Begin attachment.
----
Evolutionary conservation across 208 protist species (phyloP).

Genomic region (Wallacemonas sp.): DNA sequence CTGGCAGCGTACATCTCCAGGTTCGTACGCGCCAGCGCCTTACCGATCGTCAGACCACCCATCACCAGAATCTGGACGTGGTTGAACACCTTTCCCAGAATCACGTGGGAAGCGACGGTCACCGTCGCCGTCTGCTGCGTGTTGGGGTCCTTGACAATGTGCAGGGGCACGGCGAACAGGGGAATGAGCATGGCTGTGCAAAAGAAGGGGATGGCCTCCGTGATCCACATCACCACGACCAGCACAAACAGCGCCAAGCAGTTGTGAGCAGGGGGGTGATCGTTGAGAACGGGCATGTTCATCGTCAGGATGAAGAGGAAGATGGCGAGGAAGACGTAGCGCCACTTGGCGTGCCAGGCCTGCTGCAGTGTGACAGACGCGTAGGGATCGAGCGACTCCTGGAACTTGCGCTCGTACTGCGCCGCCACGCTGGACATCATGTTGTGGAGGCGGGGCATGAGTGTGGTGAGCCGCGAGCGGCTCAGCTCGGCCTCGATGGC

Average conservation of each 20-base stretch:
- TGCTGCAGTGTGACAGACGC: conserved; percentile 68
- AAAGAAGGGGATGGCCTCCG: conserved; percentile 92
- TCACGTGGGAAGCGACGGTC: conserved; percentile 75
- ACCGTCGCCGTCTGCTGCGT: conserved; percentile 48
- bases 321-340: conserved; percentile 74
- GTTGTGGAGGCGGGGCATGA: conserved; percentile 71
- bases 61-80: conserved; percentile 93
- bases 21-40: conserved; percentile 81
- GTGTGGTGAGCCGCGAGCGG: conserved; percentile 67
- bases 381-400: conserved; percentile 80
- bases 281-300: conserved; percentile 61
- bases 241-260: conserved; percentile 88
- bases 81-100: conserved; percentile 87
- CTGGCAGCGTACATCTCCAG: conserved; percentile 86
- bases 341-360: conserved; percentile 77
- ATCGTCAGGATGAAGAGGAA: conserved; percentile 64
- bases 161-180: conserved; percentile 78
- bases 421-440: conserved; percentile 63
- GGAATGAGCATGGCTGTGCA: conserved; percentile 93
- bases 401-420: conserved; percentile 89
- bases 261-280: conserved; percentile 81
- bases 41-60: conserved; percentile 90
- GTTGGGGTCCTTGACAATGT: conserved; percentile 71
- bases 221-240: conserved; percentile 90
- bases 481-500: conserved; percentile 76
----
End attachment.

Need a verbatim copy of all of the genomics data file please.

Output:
Evolutionary conservation across 208 protist species (phyloP).

Genomic region (Wallacemonas sp.): DNA sequence CTGGCAGCGTACATCTCCAGGTTCGTACGCGCCAGCGCCTTACCGATCGTCAGACCACCCATCACCAGAATCTGGACGTGGTTGAACACCTTTCCCAGAATCACGTGGGAAGCGACGGTCACCGTCGCCGTCTGCTGCGTGTTGGGGTCCTTGACAATGTGCAGGGGCACGGCGAACAGGGGAATGAGCATGGCTGTGCAAAAGAAGGGGATGGCCTCCGTGATCCACATCACCACGACCAGCACAAACAGCGCCAAGCAGTTGTGAGCAGGGGGGTGATCGTTGAGAACGGGCATGTTCATCGTCAGGATGAAGAGGAAGATGGCGAGGAAGACGTAGCGCCACTTGGCGTGCCAGGCCTGCTGCAGTGTGACAGACGCGTAGGGATCGAGCGACTCCTGGAACTTGCGCTCGTACTGCGCCGCCACGCTGGACATCATGTTGTGGAGGCGGGGCATGAGTGTGGTGAGCCGCGAGCGGCTCAGCTCGGCCTCGATGGC

Average conservation of each 20-base stretch:
- TGCTGCAGTGTGACAGACGC: conserved; percentile 68
- AAAGAAGGGGATGGCCTCCG: conserved; percentile 92
- TCACGTGGGAAGCGACGGTC: conserved; percentile 75
- ACCGTCGCCGTCTGCTGCGT: conserved; percentile 48
- bases 321-340: conserved; percentile 74
- GTTGTGGAGGCGGGGCATGA: conserved; percentile 71
- bases 61-80: conserved; percentile 93
- bases 21-40: conserved; percentile 81
- GTGTGGTGAGCCGCGAGCGG: conserved; percentile 67
- bases 381-400: conserved; percentile 80
- bases 281-300: conserved; percentile 61
- bases 241-260: conserved; percentile 88
- bases 81-100: conserved; percentile 87
- CTGGCAGCGTACATCTCCAG: conserved; percentile 86
- bases 341-360: conserved; percentile 77
- ATCGTCAGGATGAAGAGGAA: conserved; percentile 64
- bases 161-180: conserved; percentile 78
- bases 421-440: conserved; percentile 63
- GGAATGAGCATGGCTGTGCA: conserved; percentile 93
- bases 401-420: conserved; percentile 89
- bases 261-280: conserved; percentile 81
- bases 41-60: conserved; percentile 90
- GTTGGGGTCCTTGACAATGT: conserved; percentile 71
- bases 221-240: conserved; percentile 90
- bases 481-500: conserved; percentile 76